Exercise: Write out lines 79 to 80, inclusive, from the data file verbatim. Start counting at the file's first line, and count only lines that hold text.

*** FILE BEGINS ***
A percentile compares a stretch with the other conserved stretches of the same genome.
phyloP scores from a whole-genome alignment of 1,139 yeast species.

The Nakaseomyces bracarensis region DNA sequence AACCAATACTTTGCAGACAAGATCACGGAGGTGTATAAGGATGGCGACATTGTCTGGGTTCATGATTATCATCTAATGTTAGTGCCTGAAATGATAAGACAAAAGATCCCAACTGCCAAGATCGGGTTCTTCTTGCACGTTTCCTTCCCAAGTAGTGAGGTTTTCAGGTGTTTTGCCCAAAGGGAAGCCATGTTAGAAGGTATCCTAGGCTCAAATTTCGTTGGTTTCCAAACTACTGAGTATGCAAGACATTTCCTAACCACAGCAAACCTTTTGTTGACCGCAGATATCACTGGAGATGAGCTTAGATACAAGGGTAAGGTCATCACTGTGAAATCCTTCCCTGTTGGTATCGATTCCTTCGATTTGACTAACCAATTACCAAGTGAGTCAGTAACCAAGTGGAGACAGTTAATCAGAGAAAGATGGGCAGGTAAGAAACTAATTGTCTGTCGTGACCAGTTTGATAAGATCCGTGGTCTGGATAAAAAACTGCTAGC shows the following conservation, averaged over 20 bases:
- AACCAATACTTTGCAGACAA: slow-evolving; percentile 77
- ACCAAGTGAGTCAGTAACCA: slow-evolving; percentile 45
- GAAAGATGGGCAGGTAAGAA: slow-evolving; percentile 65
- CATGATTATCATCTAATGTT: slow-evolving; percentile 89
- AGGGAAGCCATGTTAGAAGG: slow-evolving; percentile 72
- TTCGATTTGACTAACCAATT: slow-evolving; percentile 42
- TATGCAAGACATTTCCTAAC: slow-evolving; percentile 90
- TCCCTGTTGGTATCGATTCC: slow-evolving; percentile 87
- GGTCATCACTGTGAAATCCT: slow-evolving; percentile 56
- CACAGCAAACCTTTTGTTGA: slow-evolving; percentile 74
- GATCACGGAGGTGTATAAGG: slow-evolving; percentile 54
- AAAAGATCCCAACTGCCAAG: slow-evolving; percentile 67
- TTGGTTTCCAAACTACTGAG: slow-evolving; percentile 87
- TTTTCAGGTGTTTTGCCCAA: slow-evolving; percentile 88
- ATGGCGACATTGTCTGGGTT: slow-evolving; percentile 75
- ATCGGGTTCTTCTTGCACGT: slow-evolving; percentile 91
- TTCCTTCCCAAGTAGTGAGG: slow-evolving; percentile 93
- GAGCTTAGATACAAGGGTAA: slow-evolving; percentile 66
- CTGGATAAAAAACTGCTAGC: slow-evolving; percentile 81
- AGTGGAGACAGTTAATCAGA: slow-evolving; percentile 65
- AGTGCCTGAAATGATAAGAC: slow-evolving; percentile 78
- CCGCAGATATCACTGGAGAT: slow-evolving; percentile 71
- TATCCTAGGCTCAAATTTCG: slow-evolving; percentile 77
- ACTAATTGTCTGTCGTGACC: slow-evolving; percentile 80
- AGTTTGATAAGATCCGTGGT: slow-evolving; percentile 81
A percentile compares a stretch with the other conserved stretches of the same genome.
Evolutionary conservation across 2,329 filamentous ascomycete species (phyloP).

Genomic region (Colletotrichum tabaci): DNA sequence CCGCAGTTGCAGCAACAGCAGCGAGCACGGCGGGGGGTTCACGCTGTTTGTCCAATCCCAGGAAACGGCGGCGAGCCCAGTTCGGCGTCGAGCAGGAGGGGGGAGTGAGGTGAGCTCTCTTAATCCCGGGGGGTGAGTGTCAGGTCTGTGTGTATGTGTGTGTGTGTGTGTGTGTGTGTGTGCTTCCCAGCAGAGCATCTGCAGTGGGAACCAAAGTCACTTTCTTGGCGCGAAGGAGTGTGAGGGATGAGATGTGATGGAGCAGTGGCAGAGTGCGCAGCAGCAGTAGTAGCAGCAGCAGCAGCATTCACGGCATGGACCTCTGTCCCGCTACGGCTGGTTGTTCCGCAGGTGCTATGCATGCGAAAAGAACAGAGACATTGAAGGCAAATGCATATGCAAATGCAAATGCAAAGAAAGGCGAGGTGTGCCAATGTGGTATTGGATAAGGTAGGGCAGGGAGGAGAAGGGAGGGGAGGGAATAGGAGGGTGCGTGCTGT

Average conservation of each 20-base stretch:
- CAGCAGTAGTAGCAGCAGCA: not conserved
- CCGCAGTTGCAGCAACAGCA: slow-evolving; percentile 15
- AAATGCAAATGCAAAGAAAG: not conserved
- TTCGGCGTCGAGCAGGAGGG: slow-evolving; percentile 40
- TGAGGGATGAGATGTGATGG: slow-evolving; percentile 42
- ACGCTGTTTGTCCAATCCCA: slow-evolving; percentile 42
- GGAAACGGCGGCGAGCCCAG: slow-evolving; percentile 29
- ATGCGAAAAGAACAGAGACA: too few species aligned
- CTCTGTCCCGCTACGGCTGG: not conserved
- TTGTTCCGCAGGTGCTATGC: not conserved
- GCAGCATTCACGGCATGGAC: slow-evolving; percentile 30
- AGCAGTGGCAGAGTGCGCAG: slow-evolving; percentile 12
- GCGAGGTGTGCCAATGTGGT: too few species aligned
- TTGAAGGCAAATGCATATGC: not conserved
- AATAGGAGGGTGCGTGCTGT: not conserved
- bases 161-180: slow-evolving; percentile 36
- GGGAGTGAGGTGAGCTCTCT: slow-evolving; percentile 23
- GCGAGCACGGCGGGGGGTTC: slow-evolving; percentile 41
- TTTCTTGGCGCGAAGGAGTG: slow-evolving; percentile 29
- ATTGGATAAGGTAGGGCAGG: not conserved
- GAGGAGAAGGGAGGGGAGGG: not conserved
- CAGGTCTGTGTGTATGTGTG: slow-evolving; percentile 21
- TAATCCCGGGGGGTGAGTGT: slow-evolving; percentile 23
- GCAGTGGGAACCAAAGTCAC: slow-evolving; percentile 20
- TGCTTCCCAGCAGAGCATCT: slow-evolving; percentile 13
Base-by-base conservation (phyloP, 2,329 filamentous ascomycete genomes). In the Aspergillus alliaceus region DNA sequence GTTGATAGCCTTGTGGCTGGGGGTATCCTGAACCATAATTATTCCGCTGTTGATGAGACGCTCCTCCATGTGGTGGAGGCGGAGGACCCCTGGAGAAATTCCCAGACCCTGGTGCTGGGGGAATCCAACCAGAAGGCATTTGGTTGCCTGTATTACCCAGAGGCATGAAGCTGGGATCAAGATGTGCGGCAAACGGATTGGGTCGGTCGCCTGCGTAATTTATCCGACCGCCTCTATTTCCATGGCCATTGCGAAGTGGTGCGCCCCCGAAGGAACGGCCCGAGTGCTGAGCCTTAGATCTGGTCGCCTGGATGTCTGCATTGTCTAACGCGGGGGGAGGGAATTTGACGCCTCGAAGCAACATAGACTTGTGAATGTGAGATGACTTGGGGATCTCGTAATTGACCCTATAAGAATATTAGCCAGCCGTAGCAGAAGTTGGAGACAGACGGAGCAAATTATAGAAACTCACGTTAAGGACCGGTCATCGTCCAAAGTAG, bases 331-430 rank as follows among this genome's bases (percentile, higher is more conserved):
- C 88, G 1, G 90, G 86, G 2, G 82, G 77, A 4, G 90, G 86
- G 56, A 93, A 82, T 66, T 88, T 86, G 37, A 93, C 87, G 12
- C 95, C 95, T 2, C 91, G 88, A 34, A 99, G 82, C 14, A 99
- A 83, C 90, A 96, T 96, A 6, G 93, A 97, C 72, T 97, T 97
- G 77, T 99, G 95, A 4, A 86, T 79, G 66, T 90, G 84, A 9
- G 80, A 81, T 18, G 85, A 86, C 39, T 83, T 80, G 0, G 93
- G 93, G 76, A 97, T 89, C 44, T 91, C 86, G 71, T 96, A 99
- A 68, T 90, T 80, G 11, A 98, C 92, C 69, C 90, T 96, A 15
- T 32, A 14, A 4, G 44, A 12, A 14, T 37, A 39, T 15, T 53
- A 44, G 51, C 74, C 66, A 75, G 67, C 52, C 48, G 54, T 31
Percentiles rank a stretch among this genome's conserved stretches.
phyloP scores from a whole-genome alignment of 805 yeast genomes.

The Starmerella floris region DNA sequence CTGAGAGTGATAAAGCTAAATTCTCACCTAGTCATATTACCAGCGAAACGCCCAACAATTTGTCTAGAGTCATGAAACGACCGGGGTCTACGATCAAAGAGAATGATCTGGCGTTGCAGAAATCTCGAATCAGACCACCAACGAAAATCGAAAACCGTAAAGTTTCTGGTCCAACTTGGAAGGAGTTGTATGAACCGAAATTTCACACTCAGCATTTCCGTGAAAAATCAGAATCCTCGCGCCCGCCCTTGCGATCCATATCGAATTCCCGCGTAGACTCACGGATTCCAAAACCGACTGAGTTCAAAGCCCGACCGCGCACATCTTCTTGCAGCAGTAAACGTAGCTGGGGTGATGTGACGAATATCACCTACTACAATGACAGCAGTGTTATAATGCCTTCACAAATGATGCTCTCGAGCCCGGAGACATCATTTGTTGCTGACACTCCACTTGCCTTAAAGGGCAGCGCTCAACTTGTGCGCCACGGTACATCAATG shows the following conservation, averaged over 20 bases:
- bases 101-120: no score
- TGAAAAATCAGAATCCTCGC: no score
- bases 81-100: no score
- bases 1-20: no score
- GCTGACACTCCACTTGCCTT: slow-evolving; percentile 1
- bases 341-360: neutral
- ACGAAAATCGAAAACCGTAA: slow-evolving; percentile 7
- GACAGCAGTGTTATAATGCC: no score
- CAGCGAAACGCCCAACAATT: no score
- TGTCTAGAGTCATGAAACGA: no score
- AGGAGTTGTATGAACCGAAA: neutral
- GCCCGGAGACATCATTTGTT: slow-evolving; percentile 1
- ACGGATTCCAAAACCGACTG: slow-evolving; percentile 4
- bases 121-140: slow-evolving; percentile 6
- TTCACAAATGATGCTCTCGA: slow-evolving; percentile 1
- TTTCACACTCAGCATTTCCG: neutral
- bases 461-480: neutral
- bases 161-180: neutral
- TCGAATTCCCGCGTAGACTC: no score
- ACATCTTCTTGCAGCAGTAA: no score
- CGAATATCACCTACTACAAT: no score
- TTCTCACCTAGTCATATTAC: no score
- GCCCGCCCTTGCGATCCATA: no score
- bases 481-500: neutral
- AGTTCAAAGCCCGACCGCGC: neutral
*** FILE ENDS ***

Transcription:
- GACAGCAGTGTTATAATGCC: no score
- CAGCGAAACGCCCAACAATT: no score